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As part of the Commonwealth of Kentucky Brownfield’s Initiative, the Commonwealth of Kentucky Legislature has recently passed new law that affords certain environmental protections to present owners or prospective purchasers of real property. KRS 224.1-415 addresses conditions which a property owner is not liable for remediating contamination at the real property.

The threat and scope of environmental liability is so great that one can actually be required to take timely and costly corrective action to remediate contamination that may not even have been caused by that individual or entity.  The presence of contamination, or the perception that contamination exists, may significantly diminish the property’s value.  This threat has thwarted many transactions.

The new law relieves the property owner, or a prospective purchaser of real property, from performing a site characterization, correcting the effects of the release of contamination, or performing corrective action, in part, if: (a) the release occurred prior to the property owner’s acquisition of the property; (b) property owner made appropriate inquiries into the previous ownership and uses of the property; (c) property owner has not contributed to the release of the contamination; and (d) property owner is not and has not been affiliated with anyone potentially liable for the release of the contamination.

The Commonwealth of Kentucky Energy and Environment Cabinet (“Cabinet”) has recently filed draft regulations providing the mechanisms in which one may procure the statutorily provided protections. The regulations may be finalized as early as February 2014. At present, the draft regulations require, in part,: (a) an application; (b) certification statement by the owner or buyer; and (c) a Property Management Plan (“PMP”) which must be certified by professional engineer or professional geologist.  Present Cabinet guidance, which the draft regulations mostly mirror, sets forth that the PMP addresses, in part,: (a) intended and future uses of the property; (b) exposure pathway valuation; (c) construction management; (d) periodic inspections of the premises; and (e) change of condition.

If the application package submitted by the present or prospective owner is approved by the Cabinet, the Cabinet will issue what is called a “Notification of Concurrence”. The Notification of Concurrence is like a get out of jail free card offering liability protections as long as the property owner and the identified property are compliant with the new law and with the PMP.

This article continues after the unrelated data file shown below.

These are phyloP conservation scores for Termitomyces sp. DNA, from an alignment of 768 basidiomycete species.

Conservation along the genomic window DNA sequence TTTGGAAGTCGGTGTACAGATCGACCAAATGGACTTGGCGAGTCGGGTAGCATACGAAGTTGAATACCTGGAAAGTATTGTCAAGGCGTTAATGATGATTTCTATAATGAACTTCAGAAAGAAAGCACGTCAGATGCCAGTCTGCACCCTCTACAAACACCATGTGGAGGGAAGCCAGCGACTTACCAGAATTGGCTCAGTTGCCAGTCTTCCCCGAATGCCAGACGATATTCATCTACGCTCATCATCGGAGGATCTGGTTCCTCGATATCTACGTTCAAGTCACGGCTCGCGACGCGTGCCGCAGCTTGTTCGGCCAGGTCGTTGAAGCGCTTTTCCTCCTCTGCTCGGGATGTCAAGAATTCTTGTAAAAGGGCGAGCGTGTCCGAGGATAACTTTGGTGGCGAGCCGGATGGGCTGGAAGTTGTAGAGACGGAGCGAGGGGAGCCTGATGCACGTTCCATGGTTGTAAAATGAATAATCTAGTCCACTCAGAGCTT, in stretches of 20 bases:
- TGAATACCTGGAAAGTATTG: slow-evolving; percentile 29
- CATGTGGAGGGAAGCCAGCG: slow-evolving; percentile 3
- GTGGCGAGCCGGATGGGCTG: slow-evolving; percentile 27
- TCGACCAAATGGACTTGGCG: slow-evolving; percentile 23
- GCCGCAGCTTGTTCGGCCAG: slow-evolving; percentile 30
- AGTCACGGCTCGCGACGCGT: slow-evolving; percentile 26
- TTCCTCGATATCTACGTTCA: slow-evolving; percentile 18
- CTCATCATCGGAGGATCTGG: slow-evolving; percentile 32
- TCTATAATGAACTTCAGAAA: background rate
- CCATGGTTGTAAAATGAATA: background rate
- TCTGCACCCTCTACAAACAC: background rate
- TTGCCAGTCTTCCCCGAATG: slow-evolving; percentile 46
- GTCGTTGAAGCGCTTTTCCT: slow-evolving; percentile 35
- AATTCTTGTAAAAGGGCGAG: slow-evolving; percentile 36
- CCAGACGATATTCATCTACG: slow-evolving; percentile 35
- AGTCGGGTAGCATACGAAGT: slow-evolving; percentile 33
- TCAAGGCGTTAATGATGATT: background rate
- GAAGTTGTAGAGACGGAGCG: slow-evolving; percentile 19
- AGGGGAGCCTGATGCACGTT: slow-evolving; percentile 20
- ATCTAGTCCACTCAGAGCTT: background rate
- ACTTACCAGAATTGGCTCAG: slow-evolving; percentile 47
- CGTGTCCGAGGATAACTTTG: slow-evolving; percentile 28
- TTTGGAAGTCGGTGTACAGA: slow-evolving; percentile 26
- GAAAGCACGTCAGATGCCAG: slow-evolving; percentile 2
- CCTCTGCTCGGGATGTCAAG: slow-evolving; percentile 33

Prior to the promulgation of this legislation, one may have taken certain steps in the hope that they would qualify for the Innocent Landowner or the Bone Fide Prospective Purchaser defenses to liability for contamination. These defenses had to be affirmatively proven and only could be achieved by those who took the appropriate action prior to the purchase of the real property. A property owner could not, post purchase, take action to allow them to take advantage of those defenses.

Now, the issuance of a Notification of Concurrence evidences that the Cabinet is in agreement that the actions taken were satisfactory as long as the information provided was true and the application package met with Cabinet approval.  Most significant and interesting about the new law is that a present owner of real property may also come under the umbrella of protection provided by the new law after the purchase of real property if they did not contribute to the contamination.  Failure to take the necessary action prior to the purchase of the property may not now be a bar to liability protection under this Kentucky law. Many companies and individuals are investigating this new opportunity to put them in a better position.

Present owners and prospective purchasers of real property should take advantage of the new law.  The defenses afford another layer of protection from liability. One should consider shepherding an application package through the process to procure a Notification of Concurrence.

About Rick Greenberg

Following his graduation from Tulane University and The University of Louisville, Richard A. Greenberg began his practice as a private attorney focusing on business law and estate planning, and then expanding his practice to include environmental law early in his career. As an experienced and accomplished attorney, he has successfully advised and represented clients in the areas of business law, estate planning, and environmental law for nearly 30 years. In addition to practicing law, Rick remains an active member of his community. He has served on the board of a number of organizations and continuously raises money for well-deserving causes. Rick lives with his wife and their four children in Louisville, where they enjoy everything that the city has to offer, including its family environment, numerous independent restaurants, and exciting entertainment–particularly the live music and the many performances at the Kentucky Center for the Performing Arts.⁃ Rick Greenberg's Google+ Profile

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